07/07/2010 05:12 am ET Updated May 25, 2011

Breaking Down the Latest Development in the Star Caps Saga

The StarCaps saga took yet another turn on Thursday when Minnesota state court Judge Gary Larson finally answered the basic question of the case -- can the NFL suspend Pat and Kevin Williams? It took almost 2 years to get there (you can find a detailed description of the case here), but Judge Larson concluded that Minnesota law does not prevent the NFL from suspending the Williamses. So, in one sense, this was a victory for the NFL.

But, there is also a loss wrapped inside this victory. Since this case began, the NFL has been seeking a determination -- first from the federal courts, then Congress, and now Minnesota state court -- that the NFL's drug policies trump state law, so that players cannot resort to state laws to challenge drug suspensions. The NFL did not get that sweeping pronouncement from the federal courts, Congress, or from Judge Larson.

Instead, Judge Larson held that the Minnesota Drug and Alcohol Testing in the Workplace Act (DATWA) and the Minnesota Consumable Products Act (CPA) apply to professional sports leagues. Why? Well, most simply, because the statutes do not provide any explicit exception for the sports leagues. Although the legislative history of the statutes make it fairly clear that those laws were not created to govern the performance-enhancing drug testing of professional sports, Judge Larson was not willing to ignore the plain meaning of the statute to read in an exception for the NFL.

Let's take a closer look at Judge Larson's opinion and what it means for the league and the players going forward.

Judge Larson made four key findings that led to his ultimate conclusion that the NFL may suspend the Williamses: 1. The NFL is the employer of the Williamses for purposes of DATWA; 2. The NFL violated DATWA's three-day notice requirement; 3. The Williamses were not harmed by the NFL's violation of the notice requirement; 4. The Williamses failed to prove that the NFL violated DATWA's confidentiality provision.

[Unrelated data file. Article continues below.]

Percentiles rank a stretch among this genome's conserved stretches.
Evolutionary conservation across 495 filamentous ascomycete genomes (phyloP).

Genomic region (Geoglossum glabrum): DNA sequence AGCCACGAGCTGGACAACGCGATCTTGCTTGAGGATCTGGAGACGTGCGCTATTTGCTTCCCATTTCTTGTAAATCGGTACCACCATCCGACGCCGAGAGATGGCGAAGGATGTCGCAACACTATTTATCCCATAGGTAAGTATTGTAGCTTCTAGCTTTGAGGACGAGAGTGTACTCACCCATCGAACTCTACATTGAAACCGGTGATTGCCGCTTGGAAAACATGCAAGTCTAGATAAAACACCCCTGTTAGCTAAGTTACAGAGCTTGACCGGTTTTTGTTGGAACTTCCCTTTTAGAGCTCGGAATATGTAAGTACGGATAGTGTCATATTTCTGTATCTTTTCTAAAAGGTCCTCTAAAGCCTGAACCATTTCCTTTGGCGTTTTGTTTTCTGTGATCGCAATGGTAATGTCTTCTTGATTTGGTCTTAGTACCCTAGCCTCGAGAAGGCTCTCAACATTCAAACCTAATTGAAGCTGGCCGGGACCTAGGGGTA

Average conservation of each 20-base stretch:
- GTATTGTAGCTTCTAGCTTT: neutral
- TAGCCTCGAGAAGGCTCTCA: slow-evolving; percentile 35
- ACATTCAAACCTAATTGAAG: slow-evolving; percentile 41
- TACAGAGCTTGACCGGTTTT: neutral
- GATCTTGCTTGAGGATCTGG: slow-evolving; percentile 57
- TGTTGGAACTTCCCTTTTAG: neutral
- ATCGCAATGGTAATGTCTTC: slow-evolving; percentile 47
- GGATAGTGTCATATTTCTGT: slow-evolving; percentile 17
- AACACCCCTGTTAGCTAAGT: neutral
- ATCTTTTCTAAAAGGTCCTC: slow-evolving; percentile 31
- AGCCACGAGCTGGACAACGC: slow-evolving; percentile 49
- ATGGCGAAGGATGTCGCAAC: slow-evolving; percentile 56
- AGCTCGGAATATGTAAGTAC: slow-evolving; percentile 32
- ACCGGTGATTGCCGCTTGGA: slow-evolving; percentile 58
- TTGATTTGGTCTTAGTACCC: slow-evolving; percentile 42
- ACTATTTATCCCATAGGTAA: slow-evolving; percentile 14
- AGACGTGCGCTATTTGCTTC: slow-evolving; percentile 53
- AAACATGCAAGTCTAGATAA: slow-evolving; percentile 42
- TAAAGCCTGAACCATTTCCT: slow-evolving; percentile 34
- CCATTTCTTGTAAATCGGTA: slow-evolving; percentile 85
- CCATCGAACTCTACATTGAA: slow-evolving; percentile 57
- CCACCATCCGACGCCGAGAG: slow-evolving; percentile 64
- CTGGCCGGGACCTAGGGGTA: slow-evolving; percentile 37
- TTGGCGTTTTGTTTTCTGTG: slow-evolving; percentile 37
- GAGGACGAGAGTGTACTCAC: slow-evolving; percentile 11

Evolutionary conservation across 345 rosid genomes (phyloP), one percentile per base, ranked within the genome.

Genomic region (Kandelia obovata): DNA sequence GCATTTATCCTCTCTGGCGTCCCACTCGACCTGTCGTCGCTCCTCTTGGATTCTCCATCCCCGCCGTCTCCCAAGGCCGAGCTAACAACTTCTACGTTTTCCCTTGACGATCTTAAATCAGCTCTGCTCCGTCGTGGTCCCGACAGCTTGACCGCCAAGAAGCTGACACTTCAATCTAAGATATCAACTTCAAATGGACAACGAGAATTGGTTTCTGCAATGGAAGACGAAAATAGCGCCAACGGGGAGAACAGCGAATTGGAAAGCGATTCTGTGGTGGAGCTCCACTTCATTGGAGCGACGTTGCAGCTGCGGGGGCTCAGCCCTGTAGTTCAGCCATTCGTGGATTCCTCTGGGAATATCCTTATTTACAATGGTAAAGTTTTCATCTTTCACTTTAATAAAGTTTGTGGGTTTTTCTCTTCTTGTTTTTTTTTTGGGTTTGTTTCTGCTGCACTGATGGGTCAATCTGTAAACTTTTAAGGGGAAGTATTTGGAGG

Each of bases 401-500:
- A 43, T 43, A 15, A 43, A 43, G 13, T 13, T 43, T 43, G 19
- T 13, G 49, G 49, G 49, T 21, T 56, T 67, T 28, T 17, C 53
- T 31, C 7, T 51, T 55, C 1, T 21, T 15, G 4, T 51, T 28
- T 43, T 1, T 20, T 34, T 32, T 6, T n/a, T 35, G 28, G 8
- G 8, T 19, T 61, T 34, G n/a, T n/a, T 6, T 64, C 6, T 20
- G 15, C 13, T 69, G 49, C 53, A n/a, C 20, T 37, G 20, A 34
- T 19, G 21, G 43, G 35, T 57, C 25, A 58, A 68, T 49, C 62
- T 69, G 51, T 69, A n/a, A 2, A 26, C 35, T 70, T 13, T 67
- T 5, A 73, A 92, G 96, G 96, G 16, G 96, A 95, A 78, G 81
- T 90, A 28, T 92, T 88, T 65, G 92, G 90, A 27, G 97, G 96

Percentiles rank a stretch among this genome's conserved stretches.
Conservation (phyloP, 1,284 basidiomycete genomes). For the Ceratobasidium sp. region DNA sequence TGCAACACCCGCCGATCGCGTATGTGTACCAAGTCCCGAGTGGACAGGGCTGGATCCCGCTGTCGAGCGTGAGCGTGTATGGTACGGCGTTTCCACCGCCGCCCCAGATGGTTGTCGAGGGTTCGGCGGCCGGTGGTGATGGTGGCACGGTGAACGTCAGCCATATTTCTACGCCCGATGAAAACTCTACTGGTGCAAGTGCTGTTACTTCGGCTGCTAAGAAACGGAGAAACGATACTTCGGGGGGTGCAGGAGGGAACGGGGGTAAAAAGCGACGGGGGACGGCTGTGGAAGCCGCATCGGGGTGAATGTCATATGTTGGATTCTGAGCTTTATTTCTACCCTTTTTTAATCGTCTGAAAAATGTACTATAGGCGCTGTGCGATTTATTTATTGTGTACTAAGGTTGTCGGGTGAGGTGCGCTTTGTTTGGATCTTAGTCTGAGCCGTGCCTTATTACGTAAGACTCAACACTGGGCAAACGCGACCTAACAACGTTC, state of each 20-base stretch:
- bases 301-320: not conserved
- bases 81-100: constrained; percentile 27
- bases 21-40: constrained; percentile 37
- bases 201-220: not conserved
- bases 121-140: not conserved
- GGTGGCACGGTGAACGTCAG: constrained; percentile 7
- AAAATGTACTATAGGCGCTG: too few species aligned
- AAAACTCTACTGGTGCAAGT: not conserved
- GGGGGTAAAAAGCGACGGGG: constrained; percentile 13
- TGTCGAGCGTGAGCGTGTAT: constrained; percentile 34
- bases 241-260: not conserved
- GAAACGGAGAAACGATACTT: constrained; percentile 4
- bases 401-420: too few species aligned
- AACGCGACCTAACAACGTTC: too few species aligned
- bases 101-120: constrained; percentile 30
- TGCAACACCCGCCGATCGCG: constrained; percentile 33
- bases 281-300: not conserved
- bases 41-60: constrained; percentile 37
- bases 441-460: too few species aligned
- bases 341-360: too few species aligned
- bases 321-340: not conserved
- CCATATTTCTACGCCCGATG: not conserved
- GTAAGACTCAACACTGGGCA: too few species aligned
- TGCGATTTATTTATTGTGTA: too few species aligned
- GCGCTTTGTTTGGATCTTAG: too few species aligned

Let's take each one in turn:

1. The NFL is the employer of the Williamses for purposes of DATWA.

This was a significant issue for the NFL, because DATWA only applies to drug testing conducted by "employers" of Minnesota employees. A ruling that the NFL is not the employer of the players would have been a sweeping victory for the NFL, immunizing the league from DATWA (and potentially from other similar state statutes). Instead, noting that the NFL "controls everything about the drug testing process," Judge Larson held that the NFL and the Vikings are joint employers of the players, and thus the NFL is subject to DATWA.

2. The NFL violated DATWA's three-day notice requirement.

The Williamses alleged that their suspensions violated several provisions of the Minnesota state laws, but Judge Larson held that the NFL only violated DATWA's notice provision, which requires the drug laboratory to disclose a positive test to the employer within three days of the test, and then requires the employer to disclose the positive test within three days after receiving the positive test report from the lab. The Williamses were initially tested on July 26, 2008, but Kevin Williams did not receive notice of his positive test results until September 26, 2008 and Pat Williams did not receive notice until October 3, 2008. The NFL had a simple explanation for why it took (much) longer than three days to disclose the results: The NFL uses the UCLA Olympic Analytical Laboratory for its testing (a lab that Judge Larson concluded "meets or exceeds the requirements" for testing under DATWA), and "the UCLA lab is overworked and cannot possibly conduct player drug tests within three days."

3. The Williamses were not harmed by the NFL's violation of the notice requirement

This was the key finding in the case that gave the NFL its "win." Although the NFL clearly violated DATWA's three-day notification requirement, Judge Larson concluded that the violation did not cause the Williamses any harm. Here's the relevant language from Judge Larson's opinion: